Family and Work in Everyday Ethnography

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Tamara M. Brown, Joanna Dreby
Temple University Press, Oct 4, 2013 - Social Science - 227 pages
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Family and Work in Everyday Ethnography exposes the intimate relationship between ethnographers as both family members and researchers. The contributors to this exciting volume question and problematize the “artificial divide” between work and family that continues to permeate writing on ethnographic field work as social scientists try to juggle research and family tensions while “on the job.” Essays relate experiences that mirror work-family dilemmas that all employed parents face, and show how deeply personal experiences affect social scientists’ home life and their studies. Bringing together voices of various family members—pregnant women, mothers, fathers, and children—Family and Work in Everyday Ethnography demonstrates how the mixture of work and family in this particular occupation has raised questions—both practical and theoretical—that relate to race, class, and gender. Contributors include: Chris Bobel, Erynn Masi de Casanova, Randol Contreras, C. Aiden Downey, Tanya Golash-Boza, Steven Gold, Sherri Grasmuck, Barbara Katz Rothman, Jennifer Reich, Leah Schmalzbauer, Gregory Smithsimon, and the editors.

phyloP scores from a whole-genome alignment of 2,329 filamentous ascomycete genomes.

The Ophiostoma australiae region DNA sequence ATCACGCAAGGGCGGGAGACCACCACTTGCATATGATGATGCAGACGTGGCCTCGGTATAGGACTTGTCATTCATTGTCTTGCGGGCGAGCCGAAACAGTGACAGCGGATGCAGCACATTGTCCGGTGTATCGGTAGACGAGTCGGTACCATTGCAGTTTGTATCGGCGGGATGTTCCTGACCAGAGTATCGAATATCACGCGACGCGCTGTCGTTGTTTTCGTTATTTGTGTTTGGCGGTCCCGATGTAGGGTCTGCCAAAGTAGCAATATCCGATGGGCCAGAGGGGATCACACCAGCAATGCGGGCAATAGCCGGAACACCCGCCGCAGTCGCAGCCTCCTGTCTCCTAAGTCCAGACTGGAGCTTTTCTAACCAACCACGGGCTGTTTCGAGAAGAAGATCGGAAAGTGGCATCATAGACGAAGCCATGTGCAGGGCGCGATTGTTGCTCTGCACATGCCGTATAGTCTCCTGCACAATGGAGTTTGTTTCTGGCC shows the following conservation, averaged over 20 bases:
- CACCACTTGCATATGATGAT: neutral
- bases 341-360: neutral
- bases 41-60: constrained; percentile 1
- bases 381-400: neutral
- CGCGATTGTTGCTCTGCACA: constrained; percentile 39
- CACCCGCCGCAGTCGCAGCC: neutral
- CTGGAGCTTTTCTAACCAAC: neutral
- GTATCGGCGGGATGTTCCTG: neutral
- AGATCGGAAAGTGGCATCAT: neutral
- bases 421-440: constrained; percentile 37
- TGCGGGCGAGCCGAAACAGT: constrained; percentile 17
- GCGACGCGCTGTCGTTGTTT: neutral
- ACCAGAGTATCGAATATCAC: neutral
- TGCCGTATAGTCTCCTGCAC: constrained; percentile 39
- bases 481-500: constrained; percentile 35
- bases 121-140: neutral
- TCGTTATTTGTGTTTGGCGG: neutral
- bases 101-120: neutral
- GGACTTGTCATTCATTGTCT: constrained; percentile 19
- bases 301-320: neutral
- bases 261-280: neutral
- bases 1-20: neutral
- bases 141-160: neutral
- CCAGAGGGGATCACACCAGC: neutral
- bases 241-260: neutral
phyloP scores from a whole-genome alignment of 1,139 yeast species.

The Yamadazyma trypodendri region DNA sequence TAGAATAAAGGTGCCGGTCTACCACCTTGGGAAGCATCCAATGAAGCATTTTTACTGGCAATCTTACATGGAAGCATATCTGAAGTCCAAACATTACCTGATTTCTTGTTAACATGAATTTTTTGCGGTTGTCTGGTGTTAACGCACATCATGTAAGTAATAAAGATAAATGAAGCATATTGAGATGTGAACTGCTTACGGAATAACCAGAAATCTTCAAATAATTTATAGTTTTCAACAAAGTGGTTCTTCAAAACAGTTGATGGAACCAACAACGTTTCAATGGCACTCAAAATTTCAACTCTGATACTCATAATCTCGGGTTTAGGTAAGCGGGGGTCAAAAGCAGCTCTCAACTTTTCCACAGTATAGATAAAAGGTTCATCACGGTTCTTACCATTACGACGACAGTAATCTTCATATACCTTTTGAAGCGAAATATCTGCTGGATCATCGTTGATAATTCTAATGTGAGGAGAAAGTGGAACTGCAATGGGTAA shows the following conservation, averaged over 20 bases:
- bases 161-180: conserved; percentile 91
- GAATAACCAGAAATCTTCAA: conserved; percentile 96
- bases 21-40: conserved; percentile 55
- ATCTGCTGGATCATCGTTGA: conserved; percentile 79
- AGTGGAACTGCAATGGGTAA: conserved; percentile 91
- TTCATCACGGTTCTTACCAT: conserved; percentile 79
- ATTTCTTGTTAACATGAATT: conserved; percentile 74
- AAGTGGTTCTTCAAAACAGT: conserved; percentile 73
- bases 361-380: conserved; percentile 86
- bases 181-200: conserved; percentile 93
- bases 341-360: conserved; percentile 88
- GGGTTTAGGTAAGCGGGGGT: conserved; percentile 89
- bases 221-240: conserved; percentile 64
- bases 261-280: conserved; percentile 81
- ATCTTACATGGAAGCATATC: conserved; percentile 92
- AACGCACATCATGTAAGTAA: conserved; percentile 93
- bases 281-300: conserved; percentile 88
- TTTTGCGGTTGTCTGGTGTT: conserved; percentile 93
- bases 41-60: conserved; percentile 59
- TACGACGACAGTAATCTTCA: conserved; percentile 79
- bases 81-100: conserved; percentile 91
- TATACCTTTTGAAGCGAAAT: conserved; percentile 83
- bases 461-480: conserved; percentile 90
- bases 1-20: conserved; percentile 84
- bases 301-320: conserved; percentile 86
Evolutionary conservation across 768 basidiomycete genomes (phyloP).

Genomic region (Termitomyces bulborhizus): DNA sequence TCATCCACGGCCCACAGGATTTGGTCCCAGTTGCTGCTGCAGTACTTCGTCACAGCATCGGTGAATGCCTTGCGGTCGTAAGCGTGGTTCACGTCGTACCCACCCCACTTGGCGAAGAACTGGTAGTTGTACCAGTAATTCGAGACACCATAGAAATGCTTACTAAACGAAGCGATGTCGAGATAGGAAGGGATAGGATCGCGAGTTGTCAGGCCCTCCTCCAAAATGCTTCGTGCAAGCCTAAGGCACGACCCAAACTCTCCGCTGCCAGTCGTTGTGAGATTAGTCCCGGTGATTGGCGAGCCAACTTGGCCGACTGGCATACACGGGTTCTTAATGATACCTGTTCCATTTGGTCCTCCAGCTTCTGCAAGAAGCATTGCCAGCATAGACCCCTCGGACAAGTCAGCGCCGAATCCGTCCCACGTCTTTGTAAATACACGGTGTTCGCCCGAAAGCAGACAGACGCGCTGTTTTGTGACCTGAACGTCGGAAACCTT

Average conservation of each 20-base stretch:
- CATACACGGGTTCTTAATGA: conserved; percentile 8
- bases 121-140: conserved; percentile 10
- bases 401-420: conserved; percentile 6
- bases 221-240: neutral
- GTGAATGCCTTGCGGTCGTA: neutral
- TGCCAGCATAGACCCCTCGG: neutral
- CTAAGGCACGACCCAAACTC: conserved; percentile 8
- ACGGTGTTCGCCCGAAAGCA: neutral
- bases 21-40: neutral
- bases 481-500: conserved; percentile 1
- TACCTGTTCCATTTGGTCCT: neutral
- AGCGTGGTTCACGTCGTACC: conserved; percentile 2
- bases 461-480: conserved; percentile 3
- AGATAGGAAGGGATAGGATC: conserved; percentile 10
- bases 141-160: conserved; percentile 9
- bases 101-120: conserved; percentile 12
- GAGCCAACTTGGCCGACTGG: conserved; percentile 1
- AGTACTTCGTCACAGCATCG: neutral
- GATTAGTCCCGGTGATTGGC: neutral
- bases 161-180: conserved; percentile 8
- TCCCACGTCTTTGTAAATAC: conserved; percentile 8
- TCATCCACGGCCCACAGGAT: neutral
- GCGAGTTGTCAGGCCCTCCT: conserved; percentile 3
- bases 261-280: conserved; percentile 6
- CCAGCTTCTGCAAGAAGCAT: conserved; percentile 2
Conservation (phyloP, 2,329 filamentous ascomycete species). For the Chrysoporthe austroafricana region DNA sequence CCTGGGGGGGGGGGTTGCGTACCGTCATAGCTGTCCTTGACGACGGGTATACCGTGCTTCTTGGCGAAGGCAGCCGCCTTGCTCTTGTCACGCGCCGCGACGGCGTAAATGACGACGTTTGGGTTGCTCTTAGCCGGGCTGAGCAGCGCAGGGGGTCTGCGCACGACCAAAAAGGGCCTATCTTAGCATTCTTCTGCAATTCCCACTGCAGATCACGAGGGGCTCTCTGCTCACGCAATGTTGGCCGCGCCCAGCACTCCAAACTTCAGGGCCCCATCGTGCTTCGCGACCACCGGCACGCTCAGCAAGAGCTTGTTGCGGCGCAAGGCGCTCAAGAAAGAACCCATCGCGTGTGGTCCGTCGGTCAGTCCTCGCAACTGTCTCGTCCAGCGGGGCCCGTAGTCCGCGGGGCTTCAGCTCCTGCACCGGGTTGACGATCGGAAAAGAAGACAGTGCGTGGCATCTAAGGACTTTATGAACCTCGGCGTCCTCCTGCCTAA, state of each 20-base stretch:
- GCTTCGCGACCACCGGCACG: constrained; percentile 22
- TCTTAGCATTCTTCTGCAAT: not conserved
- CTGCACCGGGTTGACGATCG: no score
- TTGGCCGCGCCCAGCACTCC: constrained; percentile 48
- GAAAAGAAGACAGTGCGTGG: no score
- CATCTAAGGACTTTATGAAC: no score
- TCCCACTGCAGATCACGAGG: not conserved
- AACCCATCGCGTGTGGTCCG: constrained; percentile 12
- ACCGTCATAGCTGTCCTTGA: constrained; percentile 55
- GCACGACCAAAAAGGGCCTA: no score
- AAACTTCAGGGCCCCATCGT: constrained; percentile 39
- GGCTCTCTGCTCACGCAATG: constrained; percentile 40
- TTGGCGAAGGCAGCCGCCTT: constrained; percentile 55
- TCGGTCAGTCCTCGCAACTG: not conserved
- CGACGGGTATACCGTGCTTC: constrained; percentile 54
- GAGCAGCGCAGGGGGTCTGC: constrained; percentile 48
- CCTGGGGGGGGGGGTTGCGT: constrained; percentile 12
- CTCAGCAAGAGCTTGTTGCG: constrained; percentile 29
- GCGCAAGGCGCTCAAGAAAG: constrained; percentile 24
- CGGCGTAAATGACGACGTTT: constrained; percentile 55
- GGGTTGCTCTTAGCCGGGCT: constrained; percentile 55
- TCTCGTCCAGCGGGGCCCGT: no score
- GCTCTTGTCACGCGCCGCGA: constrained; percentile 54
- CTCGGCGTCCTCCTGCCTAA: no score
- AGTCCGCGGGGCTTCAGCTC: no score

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About the author (2013)

Tamara Mose Brown is Assistant Professor of Sociology and Program Director of Caribbean Studies at Brooklyn College, City University of New York. She is author of Raising Brooklyn: Nannies, Childcare, and Caribbeans Creating Community. Joanna Dreby is Assistant Professor of Sociology at the University at Albany, State University of New York. She is author of Divided by Borders: Mexican Migrants and their Children.

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